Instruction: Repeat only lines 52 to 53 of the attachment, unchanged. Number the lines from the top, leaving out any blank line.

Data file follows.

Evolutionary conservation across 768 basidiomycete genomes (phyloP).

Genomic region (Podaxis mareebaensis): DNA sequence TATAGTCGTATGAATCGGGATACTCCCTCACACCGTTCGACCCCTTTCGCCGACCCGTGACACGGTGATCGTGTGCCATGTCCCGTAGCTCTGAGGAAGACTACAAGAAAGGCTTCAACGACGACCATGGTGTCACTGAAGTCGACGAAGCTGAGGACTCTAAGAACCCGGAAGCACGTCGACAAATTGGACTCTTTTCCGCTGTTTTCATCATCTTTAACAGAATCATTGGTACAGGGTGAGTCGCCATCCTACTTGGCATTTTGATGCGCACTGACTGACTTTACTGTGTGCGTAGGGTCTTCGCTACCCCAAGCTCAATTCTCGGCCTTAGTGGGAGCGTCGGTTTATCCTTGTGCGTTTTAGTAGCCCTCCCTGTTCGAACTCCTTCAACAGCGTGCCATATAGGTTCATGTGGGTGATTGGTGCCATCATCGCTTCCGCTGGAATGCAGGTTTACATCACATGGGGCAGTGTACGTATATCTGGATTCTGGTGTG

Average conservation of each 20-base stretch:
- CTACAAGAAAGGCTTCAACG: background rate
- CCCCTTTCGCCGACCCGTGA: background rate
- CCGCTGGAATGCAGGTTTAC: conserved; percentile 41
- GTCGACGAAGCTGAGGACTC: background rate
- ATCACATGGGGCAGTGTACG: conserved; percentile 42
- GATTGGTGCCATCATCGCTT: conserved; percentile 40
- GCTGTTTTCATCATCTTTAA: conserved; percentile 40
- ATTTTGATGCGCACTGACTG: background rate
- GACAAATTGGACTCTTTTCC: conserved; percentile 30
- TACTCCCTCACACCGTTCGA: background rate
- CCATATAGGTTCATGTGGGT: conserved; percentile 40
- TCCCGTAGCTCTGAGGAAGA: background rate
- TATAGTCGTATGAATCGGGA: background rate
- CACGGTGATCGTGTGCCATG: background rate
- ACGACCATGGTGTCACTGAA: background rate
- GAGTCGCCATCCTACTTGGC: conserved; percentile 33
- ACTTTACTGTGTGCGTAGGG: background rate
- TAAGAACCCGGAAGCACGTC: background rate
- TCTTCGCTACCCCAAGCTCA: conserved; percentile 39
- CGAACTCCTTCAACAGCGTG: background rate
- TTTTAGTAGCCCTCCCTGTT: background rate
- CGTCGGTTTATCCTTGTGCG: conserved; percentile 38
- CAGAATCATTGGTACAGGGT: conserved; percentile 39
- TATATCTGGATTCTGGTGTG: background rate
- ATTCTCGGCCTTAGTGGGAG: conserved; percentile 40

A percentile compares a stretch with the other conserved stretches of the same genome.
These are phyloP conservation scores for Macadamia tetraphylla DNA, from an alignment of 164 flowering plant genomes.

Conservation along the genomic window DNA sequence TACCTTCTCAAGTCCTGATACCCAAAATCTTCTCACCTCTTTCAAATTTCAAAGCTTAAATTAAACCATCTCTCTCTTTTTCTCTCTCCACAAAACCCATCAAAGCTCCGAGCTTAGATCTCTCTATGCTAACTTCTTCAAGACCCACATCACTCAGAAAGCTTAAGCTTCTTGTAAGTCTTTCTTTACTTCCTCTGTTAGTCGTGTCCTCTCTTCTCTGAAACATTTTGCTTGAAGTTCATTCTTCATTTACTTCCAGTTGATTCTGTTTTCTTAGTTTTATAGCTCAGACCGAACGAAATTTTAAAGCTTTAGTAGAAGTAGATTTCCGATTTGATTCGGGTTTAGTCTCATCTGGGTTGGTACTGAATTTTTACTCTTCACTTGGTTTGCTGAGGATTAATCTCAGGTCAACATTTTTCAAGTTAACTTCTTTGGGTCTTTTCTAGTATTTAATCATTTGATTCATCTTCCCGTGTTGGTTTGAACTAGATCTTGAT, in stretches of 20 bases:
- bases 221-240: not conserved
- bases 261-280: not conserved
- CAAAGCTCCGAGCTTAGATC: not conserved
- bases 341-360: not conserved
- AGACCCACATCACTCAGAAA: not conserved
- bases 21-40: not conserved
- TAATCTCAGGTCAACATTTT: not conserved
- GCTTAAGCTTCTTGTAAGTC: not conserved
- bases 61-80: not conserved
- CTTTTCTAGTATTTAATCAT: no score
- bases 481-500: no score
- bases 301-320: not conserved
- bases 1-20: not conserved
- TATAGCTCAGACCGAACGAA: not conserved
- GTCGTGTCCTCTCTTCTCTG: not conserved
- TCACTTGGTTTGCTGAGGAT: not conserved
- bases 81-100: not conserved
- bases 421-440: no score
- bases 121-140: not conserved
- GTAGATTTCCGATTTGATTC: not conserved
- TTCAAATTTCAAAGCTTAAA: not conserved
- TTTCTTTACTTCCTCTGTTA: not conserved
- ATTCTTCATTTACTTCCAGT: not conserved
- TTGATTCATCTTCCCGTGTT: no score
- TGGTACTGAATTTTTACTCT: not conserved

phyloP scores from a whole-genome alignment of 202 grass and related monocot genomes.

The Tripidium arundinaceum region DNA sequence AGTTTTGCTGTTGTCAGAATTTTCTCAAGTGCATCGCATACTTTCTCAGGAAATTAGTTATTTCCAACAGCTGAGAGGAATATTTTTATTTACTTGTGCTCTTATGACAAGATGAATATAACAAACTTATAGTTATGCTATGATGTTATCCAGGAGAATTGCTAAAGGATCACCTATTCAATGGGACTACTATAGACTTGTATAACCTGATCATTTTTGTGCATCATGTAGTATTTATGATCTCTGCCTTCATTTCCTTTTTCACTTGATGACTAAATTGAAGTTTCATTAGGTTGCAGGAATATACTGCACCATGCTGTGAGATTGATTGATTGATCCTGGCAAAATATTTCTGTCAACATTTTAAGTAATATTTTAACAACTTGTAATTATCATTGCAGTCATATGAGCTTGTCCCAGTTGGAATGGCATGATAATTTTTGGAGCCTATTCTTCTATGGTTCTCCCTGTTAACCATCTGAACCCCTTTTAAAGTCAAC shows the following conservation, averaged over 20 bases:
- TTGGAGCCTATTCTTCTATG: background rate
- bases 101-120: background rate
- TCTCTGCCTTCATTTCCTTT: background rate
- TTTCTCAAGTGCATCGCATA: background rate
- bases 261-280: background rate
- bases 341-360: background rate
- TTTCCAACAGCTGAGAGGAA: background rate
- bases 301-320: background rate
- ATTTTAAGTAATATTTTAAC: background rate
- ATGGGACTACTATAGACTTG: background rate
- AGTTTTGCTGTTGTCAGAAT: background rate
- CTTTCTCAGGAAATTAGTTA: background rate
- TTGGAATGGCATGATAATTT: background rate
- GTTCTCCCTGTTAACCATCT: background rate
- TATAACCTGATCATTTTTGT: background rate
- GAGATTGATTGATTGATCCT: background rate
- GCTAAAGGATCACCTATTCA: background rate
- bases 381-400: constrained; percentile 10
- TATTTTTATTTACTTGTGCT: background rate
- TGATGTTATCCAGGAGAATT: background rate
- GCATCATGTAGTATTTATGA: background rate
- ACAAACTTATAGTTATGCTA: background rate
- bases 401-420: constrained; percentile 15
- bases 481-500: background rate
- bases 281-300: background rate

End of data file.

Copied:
- TTCAAATTTCAAAGCTTAAA: not conserved
- TTTCTTTACTTCCTCTGTTA: not conserved